TEDxToronto 2019: Danielle Goldfarb, Head of Global Research at RIWI Corp.

Danielle’s work at RIWI, a global data collection and trend-tracking company, sees her using proprietary technology to track the opinions of marginalized voices that aren’t often polled or heard. With this RIWI technology, Danielle forecasts and tracks socio-economic behavior globally and has created the first and only real-time, global measure of young people and online-enabled work (like Uber driving etc.).

(To see Danielle live on the TEDxToronto stage on October 26th, purchase your tickets here.)

What was your first “million-dollar idea”?
I don’t think I have had a “million-dollar idea.” Some of my past research, however, is about the millions of dollars that should be included in our economic and trade data but is left out. This is mainly because we focus on physical things, and don’t measure intangibles or online activities well (e.g., online ‘gig’ work). We need to invest in new approaches to better measure the “missing” millions of dollars that are increasingly driving value in the global economy, rather than just collect data because we’ve always done it that way.

What’s the wildest idea you had to sell somebody on? How did you do it? 
The wildest data idea I have tried to advance, along with others, is that it is urgent for us to measure the part of the economy that’s not visible. Advancing this idea is a process, since many believe this to be a marginal aspect of the economy and have vested interests in the status quo research and data approaches. My approach—still in process—is to just go ahead and pilot these new approaches, politely ignore the skeptics, and then find those people who are open to them.

Name a big idea in your lifetime that you can’t believe never took off?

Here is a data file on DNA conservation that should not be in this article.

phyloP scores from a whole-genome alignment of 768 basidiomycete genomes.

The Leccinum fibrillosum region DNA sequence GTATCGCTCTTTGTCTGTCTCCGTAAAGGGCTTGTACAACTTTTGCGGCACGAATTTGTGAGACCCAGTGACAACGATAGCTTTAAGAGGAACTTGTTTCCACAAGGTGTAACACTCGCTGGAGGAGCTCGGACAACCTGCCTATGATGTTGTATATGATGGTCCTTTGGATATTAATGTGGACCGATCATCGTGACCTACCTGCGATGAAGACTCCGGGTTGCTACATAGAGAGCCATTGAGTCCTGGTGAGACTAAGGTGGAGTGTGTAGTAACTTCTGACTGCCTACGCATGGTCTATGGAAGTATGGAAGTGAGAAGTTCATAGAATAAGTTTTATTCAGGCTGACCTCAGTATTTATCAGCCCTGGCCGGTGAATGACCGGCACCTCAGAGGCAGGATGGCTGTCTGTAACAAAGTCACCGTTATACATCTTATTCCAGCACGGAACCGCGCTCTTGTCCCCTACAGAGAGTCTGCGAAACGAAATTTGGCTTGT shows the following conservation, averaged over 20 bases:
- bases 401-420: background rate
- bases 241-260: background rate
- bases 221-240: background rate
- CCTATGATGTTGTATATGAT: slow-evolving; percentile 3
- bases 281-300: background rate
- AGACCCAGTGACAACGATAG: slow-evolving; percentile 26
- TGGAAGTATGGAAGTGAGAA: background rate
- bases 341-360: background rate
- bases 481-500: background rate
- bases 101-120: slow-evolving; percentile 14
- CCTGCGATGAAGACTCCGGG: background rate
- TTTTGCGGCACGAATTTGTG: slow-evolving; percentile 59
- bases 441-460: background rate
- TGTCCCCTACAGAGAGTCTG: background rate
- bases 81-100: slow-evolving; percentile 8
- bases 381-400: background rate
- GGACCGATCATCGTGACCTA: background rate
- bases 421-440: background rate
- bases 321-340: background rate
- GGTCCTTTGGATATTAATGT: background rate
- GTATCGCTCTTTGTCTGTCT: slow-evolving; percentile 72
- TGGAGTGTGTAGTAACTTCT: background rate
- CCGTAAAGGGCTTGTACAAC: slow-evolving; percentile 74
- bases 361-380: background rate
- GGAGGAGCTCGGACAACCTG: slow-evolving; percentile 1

Carbon taxes. These have taken off in some places in small ways. They would be the most efficient way to change behaviour, yet we lack the will to implement them seriously.

Name one thing, as a society, we aren’t spending enough time thinking about? What would be a good first step?
The dramatic changes taking place in Africa and Asia today as people increasingly gain access to the Internet. We spend a lot of time thinking about how technology is a bad thing, and how we are addicted to it. But as the world moves increasingly online it is allowing many people who are newly online to gain access to global labour markets and move out of poverty. A good first step to appreciating these possibilities is to start to gather data and talk to people about their experiences in global labour markets, not just locally.

What’s the biggest challenge you face in your day-to-day work? How do you take it on?

The biggest challenge I face is that many people in government, business, and the research worlds are not open to new approaches to understanding the world, even if their existing approaches are out of line with how the world is changing. I mostly use two strategies to address this: 1) look for people who are willing to challenge their own assumptions 2) look for ways to make new approaches and technologies both relevant and easier to accept. (This is what many refer to as the California roll approach: the California roll was made with familiar U.S. ingredients to provide a gateway for Americans to start to try other kinds of sushi.)

Where do you look for inspiration?
I look for inspiration from leaders from diverse fields who challenge conventional wisdom with evidence. One book that has inspired me is Esther Duflo’s Poor Economics. In university, I learned that a one-size-fits-all approach could solve poverty, but Duflo provided hard evidence that a solution that works in one place does not necessarily work elsewhere, challenging the orthodoxy.

If you could achieve one goal in the next 18 months what would it be? And why?
Everyone is talking about the changing nature of work, yet we are flying blind without any data on what people’s experiences are globally or in Canada with the new forms of work the Internet makes available. So in 2019 we created and piloted the first global measure of the online ‘gig’ economy. My goal is modest but important: To understand how this measure is or isn’t changing. Is ‘gig’ work becoming mainstream (or not) and if so, what policies do we need to change in Canada and around the world?

(To see Danielle live on the TEDxToronto stage on October 26th, purchase your tickets here.)

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